Diversity, Equity and Inclusion

CS4Philly sets out to meet ‘critical’ goal: getting code in every Philly school

Backed by Mayor Kenney, Comcast and a couple-dozen institutional partners, the effort aims to get computer science in every K–12 public school. Here's the next step.

Twenty-seven organizations have banded around the effort to get computer science deployed across K–12 schools.

(Courtesy photo)

When Jordan Quinn, 17, joined the computer science program at Northeast High — after changing schools a dozen times because of his mother’s duties with the military — it helped him bridge his two passions: marine biology and technology.

That turnaround moment is what CS4Philly wants to replicate across Philly. The effort, managed by the Philadelphia STEM Lab, has banded together 27 organizations — think Temple and Drexel, but also Coded by Kids and TechGirlz — around its main goal: developing a scalable model for computer science deployment in Philadelphia’s network of K–12 public schools.

The push, launched Wednesday at City Hall, has weight at the top: honorary campaign chairs include Mayor Jim Kenney, Philadelphia Education Fund President Farah Jimenez, Comcast exec David Cohen and tech entrepreneur Bob Moul, who initially made the call to action under the #TEaCH banner this summer.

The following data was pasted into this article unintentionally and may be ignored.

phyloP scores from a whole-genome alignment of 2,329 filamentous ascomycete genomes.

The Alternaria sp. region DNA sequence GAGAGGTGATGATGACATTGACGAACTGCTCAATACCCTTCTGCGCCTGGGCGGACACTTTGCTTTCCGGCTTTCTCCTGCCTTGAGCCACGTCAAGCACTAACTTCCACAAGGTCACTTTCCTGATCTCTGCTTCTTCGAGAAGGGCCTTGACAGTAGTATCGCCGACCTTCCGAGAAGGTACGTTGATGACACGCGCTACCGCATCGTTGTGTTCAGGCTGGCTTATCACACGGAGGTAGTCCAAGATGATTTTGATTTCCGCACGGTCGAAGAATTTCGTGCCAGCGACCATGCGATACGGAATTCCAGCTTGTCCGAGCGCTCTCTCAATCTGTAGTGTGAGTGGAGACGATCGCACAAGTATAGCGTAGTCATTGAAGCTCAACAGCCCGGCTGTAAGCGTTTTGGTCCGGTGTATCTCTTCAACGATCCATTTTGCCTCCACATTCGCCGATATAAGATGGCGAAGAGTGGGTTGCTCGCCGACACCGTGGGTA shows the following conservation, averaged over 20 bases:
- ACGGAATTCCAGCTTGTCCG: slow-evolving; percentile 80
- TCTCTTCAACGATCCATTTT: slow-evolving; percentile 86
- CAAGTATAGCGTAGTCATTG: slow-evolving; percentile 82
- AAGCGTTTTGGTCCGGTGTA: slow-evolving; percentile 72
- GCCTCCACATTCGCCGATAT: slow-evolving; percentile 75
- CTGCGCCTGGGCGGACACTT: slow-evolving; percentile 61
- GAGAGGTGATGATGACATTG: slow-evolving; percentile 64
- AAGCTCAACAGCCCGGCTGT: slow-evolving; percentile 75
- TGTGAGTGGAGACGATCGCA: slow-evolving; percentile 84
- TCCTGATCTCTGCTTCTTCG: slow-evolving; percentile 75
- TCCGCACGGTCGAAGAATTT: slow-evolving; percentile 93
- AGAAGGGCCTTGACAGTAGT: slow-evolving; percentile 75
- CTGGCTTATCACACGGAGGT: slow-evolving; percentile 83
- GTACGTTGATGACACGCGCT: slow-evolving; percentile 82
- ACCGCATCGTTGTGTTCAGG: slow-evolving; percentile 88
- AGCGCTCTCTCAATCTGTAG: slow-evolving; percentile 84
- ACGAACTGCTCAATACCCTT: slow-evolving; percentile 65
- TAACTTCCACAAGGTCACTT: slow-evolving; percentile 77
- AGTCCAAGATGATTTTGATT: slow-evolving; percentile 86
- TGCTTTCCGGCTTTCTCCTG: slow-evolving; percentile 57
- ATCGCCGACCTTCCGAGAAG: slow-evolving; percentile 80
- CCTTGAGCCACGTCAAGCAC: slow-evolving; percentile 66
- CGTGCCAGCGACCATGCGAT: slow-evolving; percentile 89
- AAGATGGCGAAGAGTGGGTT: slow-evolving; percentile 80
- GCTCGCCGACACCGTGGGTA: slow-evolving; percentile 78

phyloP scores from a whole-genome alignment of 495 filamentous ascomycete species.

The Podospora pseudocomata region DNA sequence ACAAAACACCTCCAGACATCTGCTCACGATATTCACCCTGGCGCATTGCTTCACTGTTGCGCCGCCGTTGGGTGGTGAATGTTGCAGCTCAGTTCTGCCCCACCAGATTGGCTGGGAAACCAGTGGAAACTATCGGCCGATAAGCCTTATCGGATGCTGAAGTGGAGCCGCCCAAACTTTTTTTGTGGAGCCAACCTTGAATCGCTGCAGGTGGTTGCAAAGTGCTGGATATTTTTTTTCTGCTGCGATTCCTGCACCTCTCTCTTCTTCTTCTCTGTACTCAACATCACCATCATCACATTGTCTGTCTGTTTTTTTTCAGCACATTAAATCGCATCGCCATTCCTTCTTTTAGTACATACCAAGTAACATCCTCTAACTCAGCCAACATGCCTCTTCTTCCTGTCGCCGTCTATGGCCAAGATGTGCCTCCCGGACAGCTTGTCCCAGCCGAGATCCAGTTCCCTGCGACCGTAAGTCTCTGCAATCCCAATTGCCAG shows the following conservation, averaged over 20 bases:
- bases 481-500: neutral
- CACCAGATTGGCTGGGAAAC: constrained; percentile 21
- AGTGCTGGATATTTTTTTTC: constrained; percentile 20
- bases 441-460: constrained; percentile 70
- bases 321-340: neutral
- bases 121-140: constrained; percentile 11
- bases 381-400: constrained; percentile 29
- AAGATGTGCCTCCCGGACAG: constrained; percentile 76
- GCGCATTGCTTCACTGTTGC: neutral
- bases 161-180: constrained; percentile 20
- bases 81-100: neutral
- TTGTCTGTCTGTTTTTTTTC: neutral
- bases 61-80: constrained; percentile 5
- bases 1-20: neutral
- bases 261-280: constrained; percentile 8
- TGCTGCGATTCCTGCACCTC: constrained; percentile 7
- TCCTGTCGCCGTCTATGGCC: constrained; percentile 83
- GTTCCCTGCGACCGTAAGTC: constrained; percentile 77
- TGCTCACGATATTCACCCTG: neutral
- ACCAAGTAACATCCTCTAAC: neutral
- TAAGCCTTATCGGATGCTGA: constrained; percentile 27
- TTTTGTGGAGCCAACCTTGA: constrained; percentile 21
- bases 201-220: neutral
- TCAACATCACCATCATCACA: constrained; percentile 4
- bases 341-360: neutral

For Naomi Housman, founder of the Philadelphia STEM Lab, the summit was about building an opportunity for stakeholders to come together and share visions and goals. The summit will be followed by a series of “Design Studios” meant to give shape to the program’s rollout.

What can Philly’s tech ecosystem do to pitch in?

“It will take money,” Moul warned, but there’s also a need for mentorship programs and co-op and internship systems that let students get on-the-job validation of their skills.

Moul, who left other nonprofit obligations to get behind the push towards K–12 computer science said the next step is joining other organizations to develop a pilot program that can be scaled.

“We cannot keep systematically holding our kids back and not preparing them for the jobs of the 21st century,” he told Technical.ly in September. On Wednesday, he doubled down on his push that Philly’s economic future rests upon preparing kids for the digital economy.

Mayor Kenney, per his usual, stumped for the work done by Coded by Kids and proclaimed the tech industry as a catalyst for Philly’s economic growth.

“It’s critical that we’re successful in this initiative, otherwise, we’re never going to change the poverty numbers in this city,” Kenney said.

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